It has a butcher’s, bakers, independent grocers, a bookshop (limited opening hours) a medium sized Co-op supermarket and a few other shops, and, probably because it’s on the route of the Coast to Coast path it’s able to support several pubs, cafes, gift shops, two walking equipment shops and an independent hostel.

It’s in “Lady Anne Clifford country” – one of her castles, Pendragon Castle, is a few miles away in Mallestang. There’s a statue of her in front of the tourist information centre on the main street

Statue of Lady Anne Clifford

We stopped in Oscar House, a superb property – an “upside down” converted barn close to the centre but also on the edge of the town, overlooking fields. There were views in every direction and we could see the fells including the North Pennines and Wild Boar Fell from the upstairs windows. I neglected to take photos but there are plenty on the Sykes website page for the property. Being out of season we were able to rent for a good price.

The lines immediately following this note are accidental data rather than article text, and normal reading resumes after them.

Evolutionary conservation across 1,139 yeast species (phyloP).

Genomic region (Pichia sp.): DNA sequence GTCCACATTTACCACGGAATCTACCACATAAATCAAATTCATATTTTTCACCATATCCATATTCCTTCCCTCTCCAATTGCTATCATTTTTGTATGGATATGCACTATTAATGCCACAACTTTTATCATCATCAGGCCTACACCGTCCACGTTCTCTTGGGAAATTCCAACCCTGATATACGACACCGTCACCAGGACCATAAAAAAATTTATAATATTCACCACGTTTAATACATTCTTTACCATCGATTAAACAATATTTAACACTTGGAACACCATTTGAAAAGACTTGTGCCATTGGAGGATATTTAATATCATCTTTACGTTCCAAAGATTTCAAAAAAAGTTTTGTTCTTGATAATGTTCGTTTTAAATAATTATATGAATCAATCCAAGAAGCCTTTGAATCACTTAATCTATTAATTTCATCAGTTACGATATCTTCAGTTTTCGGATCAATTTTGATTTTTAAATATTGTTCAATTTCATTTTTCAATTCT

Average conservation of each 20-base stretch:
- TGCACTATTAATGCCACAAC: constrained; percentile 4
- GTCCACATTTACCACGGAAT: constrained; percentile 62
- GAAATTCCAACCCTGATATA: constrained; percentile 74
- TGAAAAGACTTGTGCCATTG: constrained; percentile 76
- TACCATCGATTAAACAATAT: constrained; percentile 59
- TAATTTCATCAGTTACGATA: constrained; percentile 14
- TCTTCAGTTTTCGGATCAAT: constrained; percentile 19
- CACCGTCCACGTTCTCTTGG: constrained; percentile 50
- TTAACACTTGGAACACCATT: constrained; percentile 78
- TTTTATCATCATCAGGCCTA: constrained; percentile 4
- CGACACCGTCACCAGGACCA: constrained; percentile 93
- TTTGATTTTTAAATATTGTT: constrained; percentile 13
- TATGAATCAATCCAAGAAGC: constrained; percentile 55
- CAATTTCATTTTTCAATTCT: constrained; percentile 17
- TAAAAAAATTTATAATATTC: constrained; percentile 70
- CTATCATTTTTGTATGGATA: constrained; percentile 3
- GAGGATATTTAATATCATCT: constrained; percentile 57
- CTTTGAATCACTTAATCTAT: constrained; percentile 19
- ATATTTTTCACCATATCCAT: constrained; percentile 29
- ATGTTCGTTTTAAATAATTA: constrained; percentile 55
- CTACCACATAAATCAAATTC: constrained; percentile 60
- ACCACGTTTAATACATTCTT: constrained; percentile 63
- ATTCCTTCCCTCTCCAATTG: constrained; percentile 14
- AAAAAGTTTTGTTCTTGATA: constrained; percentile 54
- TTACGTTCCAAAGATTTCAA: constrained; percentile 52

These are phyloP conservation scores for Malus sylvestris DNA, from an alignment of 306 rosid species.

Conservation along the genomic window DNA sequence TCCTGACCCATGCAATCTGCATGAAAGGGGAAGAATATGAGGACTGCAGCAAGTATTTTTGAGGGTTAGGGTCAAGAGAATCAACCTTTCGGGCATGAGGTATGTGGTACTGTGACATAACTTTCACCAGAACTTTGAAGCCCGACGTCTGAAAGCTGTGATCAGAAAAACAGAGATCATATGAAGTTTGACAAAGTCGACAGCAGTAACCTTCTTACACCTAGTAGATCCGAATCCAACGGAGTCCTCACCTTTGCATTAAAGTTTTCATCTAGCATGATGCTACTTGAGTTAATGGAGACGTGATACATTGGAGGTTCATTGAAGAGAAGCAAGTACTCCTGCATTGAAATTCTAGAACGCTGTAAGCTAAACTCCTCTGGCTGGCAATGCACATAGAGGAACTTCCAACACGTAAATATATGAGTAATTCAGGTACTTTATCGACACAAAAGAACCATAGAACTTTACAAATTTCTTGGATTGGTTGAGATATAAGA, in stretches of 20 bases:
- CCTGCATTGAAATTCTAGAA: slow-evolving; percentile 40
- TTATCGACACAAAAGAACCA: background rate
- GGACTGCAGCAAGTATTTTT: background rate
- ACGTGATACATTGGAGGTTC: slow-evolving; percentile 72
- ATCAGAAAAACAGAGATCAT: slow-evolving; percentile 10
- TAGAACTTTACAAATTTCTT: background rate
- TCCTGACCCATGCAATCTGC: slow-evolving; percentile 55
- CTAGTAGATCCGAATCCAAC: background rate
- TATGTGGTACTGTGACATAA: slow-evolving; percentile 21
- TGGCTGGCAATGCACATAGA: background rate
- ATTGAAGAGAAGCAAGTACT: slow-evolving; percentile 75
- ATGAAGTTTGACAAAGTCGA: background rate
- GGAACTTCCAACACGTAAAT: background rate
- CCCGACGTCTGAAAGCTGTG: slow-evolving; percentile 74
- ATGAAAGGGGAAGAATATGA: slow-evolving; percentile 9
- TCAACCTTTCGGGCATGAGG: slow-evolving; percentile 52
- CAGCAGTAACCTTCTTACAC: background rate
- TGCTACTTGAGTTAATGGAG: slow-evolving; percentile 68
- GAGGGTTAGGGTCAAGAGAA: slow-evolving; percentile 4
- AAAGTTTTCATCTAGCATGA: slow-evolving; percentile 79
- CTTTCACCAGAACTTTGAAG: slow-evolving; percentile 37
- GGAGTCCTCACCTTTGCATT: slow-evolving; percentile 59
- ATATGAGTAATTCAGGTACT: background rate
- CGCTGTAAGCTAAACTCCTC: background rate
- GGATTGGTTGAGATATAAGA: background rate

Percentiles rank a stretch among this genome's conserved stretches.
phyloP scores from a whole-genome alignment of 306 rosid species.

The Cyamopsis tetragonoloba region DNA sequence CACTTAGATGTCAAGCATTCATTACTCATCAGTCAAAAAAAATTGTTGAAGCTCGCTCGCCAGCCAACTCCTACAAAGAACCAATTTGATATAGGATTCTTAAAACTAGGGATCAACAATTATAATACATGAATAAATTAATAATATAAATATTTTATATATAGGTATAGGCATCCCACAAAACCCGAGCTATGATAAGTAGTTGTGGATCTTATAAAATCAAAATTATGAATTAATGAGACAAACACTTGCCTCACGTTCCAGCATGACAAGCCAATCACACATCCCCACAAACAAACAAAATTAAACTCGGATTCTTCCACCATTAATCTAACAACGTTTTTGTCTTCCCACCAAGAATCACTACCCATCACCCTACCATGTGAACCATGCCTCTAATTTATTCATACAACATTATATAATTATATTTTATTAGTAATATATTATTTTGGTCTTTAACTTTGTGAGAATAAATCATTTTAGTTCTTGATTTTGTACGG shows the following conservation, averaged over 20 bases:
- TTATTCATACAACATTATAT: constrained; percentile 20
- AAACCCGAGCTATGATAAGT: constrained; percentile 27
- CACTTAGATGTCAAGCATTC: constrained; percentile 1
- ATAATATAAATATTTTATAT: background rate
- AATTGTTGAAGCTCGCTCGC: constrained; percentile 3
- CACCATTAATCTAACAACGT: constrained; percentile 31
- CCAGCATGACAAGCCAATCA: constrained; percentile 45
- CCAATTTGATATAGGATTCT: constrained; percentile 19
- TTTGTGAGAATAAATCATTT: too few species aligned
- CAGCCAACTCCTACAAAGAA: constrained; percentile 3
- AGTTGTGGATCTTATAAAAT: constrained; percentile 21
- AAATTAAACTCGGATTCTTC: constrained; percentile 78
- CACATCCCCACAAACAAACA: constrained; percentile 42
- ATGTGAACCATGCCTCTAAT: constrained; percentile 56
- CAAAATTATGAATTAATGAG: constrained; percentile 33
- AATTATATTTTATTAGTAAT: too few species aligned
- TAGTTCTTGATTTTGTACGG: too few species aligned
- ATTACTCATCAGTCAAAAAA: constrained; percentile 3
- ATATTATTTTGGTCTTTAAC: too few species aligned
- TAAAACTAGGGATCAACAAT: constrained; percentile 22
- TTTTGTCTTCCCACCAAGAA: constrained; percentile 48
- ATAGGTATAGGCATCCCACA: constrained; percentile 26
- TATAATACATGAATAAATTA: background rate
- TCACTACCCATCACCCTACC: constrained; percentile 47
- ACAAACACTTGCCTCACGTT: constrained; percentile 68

Sunset seen one evening from Oscar House

Just across the road and down a short ginnel we found our favourite little pub, the La’l Nook. It’s tiny and is only open Friday to Sunday.

We called in on Saturday night then popped in after a walk on Sunday and made a final visit on our last night. I don’t drink alcohol but beside the selection of real ales (which changes every week) they had three non-alcoholic beers. We got chatting with the landlord who it turns out was from our part of the world having grown up in Atherton and Hindley.

It always seemed busy, especially as it can only accommodate a small number of customers. There was a band of regulars, all of whom were rugby addicts (sadly, the 15 a side code) and we had a good chat with a couple of them on our last visit.